'War itself should never be celebrated'

Andover Advertiser: 'War itself should never be celebrated' 'War itself should never be celebrated'

REF Letters: ‘Still time to
mark centenary of war’
(Craig Fisher, 13 June).

 

To celebrate heroic fighting
is one thing, but war
itself should never be celebrated.
Neither should those
who took us there.
 

Winston Churchill was
against D-Day.
 

He was far more interested
in holding on to our empire
and that is why between
Dunkirk (1940) and D-Day
(1944), the British barely
engaged the German military
on land at all, consequently,
the Russians took
on the might of the
Germans.
 

Russia, in effect, won
World War II, gutting
Hitler’s forces (at least 5 million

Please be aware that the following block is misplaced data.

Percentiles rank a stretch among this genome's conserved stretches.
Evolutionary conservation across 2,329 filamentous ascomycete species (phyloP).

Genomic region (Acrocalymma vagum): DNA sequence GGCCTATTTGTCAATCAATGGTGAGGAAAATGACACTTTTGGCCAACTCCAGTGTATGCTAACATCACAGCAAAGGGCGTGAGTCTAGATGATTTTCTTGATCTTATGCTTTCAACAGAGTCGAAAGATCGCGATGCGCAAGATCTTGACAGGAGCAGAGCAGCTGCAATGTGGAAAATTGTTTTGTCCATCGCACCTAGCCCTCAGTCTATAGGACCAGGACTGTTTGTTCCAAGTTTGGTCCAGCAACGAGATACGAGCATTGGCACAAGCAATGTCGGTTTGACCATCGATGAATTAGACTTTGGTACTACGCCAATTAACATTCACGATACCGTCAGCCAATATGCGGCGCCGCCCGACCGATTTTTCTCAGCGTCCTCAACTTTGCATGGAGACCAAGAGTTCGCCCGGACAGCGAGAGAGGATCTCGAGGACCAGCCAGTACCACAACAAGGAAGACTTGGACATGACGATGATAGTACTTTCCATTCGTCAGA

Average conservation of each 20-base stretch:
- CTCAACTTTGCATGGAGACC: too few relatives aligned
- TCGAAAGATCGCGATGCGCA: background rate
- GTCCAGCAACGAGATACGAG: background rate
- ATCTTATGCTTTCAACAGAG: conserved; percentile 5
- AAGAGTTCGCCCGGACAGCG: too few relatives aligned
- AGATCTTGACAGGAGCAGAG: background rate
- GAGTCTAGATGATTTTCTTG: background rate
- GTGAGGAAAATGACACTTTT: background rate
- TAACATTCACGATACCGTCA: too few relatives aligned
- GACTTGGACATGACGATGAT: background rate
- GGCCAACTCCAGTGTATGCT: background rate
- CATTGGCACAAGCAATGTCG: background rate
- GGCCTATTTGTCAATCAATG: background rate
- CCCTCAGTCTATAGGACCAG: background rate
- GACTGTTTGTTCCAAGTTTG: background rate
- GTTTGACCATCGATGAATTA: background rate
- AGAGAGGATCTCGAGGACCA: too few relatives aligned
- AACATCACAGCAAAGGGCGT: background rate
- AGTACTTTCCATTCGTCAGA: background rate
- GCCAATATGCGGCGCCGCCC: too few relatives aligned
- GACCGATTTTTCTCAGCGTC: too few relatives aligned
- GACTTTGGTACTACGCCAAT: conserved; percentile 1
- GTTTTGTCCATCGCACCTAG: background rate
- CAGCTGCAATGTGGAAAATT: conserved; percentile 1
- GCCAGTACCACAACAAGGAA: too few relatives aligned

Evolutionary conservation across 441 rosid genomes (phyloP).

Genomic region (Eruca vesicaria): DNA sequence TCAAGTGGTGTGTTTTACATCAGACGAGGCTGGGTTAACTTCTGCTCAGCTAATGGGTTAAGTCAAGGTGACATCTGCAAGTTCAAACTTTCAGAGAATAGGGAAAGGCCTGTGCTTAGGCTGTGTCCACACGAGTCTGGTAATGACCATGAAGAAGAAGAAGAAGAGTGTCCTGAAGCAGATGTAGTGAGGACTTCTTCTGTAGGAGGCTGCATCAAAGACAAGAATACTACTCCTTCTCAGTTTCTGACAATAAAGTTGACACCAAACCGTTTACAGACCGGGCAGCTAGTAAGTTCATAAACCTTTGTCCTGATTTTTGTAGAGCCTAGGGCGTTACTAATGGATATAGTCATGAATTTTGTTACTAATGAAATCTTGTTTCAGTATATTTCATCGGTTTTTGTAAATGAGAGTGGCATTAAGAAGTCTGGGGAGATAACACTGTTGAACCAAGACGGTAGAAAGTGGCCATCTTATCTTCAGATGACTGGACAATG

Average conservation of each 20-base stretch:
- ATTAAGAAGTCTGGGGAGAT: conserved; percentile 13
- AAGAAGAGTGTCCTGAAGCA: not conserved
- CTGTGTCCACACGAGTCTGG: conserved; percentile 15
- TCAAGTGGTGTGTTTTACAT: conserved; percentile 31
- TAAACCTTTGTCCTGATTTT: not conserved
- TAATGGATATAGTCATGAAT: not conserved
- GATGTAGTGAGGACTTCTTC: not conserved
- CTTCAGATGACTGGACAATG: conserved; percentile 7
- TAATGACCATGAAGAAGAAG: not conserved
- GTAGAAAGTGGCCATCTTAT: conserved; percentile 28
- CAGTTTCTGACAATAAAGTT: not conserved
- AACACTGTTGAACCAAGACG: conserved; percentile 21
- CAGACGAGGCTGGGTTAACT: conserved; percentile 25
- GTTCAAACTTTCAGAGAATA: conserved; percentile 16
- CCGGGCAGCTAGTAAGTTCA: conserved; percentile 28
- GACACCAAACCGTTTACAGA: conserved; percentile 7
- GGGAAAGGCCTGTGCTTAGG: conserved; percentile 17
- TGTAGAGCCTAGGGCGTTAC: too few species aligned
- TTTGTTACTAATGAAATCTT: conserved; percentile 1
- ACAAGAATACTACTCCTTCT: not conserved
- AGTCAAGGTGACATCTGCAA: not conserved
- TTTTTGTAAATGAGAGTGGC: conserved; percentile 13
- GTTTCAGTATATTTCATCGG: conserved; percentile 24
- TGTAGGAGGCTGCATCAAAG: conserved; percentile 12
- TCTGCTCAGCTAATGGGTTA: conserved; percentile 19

Germans died in Russia)
and by the time the Allies
landed in Normandy there
was only a few regiments of
real soldiers still alive in the
German military – the rest
were old men and school
boys.
 

In 1920 the whole town did
‘pull together’ and planted a
stone monument in front of
the Guildhall to ‘implement
an event to remember the
conflict [WWI]’.
 

Putting it back where it
belongs will suffice ‘remembering
the conflict and sacrifices
made by men of the
borough’.
 

Russell KC Tarrant,
Andover.

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